So how did they come up with 40 weeks, anyway?
The 40-week theory, known as “Naegele’s Rule”, was named for an 1850s German doctor who, through his own observations, calculated that pregnancy lasted for 10 lunar months, which would be 280 days from the first day of the last menstrual cycle or 266 days from the assumed day of ovulation (based on the assumption that all women have 28 day cycles). In 1990, researchers found that, “uncomplicated, spontaneous-labor pregnancy in private-care white mothers is longer than Naegele’s rule predicts”; on average, pregnancy is more likely to last for 274 days from ovulation – a difference of a little over a week! Interestingly, gestation length has also been seen to vary based on whether the mother has given birth before, racial groups, age of the parents, and even how long their own gestations were.
“The concept of a ‘due’ date is something that is very abstract in many cultures. If, like in Uganda, you count a pregnancy by the moons, you end up having a ‘due month’ and baby comes when she is perfectly ripe without causing mama lots of anxiety.” – Mother Health International
I have been looking for studies that have collected data on when babies are born in comparison to their gestation.
For example, this study in Sweden looked at singleton (one baby) births from 1976-1980 and found the average gestation age at birth was 282 days, with 10% of these births occuring ‘post term’, or after 294 days.
Another study in Minnesota compared births from 1994 and 2004 and found that “Overall, there has been a slight shift in the gestational age at which infants are born, with more infants being born at earlier ages in 2004 than in 1994. In 1994, the greatest number of births (24.4%) occurred at 40 weeks gestational age, while in 2004 the greatest number (26.0%) occurred a week earlier at 39 weeks gestation. The biggest changes have occurred between 38 and 41 weeks. In 2004, 43.4% of babies were born between 38 and 39 weeks compared to 37.8% in 1994, a 5.6 percentage point increase, while the percent of babies born in the 40th and 41st weeks have decreased from 38.5% in 1994 to 34.3% 2004.” Ironically, the number of babies born by induction or cesarean also increased 11.2% in those short ten years, which would account for why babies are being born earlier.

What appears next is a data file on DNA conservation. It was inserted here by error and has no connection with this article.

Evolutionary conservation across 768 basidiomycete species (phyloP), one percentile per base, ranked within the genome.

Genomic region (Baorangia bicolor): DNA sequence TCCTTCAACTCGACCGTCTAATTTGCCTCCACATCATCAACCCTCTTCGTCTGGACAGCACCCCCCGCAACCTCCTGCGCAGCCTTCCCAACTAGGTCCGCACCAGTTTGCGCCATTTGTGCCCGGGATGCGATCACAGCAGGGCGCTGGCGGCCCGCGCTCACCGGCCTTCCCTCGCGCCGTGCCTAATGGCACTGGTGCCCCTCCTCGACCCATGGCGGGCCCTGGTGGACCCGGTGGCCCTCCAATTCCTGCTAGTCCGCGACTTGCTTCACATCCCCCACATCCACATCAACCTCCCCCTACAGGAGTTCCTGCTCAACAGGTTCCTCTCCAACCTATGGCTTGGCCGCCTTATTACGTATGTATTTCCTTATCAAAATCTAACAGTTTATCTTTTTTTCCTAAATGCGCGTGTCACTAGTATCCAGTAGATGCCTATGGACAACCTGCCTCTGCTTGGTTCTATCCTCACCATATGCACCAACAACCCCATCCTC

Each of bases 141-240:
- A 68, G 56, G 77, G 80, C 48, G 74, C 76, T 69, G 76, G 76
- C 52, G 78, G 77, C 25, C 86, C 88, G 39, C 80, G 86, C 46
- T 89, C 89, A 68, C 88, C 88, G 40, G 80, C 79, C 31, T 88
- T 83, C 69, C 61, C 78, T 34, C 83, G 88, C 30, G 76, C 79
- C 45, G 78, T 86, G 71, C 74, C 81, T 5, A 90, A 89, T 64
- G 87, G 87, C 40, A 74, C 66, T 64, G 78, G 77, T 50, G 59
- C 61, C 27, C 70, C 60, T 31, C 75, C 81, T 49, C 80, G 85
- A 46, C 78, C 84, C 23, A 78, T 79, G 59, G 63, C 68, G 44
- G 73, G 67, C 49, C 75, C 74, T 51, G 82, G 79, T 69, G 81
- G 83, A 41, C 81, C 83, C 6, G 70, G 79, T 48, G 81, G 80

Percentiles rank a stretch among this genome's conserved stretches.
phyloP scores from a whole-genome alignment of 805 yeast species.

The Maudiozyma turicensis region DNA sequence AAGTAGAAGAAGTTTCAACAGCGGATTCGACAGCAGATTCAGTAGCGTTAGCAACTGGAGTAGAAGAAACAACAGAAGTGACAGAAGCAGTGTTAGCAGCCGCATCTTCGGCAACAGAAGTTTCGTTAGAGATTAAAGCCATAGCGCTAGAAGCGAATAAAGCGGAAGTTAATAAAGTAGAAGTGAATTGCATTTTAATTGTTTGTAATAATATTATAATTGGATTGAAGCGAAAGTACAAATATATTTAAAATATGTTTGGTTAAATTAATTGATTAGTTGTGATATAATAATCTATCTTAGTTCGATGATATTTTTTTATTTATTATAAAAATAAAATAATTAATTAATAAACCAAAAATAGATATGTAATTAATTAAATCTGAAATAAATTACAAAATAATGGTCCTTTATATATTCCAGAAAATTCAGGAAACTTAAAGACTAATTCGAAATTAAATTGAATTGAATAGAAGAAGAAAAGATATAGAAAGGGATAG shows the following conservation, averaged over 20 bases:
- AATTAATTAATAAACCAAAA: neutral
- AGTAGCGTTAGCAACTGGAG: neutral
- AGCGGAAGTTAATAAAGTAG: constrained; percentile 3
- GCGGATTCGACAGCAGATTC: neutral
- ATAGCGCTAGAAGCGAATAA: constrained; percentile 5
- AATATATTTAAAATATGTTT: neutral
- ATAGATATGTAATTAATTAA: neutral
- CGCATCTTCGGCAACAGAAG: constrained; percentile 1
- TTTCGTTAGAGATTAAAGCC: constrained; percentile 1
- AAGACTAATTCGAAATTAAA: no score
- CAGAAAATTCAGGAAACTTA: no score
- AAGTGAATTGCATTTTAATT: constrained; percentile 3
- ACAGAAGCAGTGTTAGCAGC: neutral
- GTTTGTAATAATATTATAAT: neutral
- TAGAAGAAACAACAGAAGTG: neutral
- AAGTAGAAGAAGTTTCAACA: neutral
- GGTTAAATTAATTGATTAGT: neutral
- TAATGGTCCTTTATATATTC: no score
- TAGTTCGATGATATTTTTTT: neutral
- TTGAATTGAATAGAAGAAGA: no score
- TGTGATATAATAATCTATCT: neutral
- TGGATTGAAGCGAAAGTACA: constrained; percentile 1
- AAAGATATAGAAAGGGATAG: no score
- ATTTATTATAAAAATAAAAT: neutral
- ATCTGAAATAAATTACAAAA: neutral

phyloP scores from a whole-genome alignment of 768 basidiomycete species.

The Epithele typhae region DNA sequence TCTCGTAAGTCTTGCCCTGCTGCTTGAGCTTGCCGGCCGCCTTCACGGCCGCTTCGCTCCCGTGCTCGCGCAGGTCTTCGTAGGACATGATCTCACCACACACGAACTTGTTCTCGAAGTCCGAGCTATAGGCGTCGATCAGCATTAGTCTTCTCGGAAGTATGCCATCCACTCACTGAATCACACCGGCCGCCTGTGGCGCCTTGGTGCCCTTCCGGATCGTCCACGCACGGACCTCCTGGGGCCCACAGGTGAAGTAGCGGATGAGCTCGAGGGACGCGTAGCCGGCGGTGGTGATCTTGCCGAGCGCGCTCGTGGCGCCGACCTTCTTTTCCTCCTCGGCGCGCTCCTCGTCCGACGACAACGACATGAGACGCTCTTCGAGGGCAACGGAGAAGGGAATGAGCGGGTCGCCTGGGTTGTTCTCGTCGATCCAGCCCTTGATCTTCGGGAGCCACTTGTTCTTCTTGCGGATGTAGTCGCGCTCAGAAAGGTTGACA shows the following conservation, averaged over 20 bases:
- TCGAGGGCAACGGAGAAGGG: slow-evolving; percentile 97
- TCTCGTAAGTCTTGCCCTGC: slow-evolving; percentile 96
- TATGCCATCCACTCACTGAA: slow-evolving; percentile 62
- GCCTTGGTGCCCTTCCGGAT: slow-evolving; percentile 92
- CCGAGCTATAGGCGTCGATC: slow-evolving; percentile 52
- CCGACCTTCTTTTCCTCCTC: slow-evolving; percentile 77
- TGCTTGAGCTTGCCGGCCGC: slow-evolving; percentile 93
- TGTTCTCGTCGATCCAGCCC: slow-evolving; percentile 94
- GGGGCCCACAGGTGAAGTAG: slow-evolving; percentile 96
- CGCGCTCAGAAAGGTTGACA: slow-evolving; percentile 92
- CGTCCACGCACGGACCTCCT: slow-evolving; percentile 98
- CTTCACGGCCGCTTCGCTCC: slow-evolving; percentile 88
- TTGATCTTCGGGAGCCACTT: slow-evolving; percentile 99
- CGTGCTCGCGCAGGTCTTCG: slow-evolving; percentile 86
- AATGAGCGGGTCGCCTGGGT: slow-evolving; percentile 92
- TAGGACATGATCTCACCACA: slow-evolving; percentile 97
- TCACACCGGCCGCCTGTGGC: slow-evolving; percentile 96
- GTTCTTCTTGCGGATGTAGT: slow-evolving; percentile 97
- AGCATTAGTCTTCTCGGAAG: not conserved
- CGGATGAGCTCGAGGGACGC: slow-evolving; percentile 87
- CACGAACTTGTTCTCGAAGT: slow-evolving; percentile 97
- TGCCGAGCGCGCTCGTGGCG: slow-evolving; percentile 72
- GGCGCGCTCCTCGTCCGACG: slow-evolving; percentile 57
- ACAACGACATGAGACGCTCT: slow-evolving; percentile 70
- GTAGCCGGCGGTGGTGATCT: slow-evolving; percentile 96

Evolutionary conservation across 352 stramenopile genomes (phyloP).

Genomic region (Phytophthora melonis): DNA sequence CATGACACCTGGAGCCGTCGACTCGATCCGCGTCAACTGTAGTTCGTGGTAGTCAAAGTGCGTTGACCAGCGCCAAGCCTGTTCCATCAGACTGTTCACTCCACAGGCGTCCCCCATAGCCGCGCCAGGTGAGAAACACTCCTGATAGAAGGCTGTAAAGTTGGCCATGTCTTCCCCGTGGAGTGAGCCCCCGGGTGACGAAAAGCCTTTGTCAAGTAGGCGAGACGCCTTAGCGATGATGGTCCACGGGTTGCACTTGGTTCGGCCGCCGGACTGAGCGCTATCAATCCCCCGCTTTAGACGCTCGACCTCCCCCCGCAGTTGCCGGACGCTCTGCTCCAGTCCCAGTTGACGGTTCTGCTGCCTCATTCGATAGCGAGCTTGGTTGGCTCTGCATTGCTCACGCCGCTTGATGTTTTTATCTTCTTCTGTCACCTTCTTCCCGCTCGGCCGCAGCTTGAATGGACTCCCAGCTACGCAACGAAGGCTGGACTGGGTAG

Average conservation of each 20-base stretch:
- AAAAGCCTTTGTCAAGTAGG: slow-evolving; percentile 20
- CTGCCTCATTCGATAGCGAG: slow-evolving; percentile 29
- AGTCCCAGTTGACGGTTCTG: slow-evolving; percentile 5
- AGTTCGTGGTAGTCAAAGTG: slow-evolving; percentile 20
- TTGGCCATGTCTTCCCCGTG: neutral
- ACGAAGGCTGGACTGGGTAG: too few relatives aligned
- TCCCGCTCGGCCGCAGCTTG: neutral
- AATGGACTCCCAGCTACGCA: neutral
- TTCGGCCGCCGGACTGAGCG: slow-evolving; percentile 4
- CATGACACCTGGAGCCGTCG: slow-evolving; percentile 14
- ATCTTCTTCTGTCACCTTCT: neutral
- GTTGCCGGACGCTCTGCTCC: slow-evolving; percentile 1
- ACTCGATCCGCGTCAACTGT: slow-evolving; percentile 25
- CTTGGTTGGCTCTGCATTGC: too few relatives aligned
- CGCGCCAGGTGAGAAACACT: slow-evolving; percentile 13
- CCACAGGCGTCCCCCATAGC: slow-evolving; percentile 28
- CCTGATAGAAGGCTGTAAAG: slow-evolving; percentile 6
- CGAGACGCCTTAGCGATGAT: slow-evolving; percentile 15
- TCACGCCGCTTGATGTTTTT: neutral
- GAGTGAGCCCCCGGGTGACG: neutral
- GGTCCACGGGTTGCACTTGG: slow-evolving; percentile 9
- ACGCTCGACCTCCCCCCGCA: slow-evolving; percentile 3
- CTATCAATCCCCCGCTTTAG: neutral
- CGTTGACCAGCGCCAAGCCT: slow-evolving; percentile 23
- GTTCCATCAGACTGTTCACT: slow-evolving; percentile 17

This article from the BBC quoted data from the Perinatal Institute that “an estimated date of delivery is rarely accurate – in fact, a baby is born on its predicted due date just 4% of the time” and that “the baby is likely to come any time between 37 weeks (259 days) and 42 weeks (294 days)” with “women … whose pregnancies are straightforward and low risk, 60% of babies are born within a week either side of the estimated date of delivery” and “more than 90% are born two weeks either side of the predicted date.“
So, with normal and healthy babies being born within an average window of a month, why are more and more mothers opting for inductions?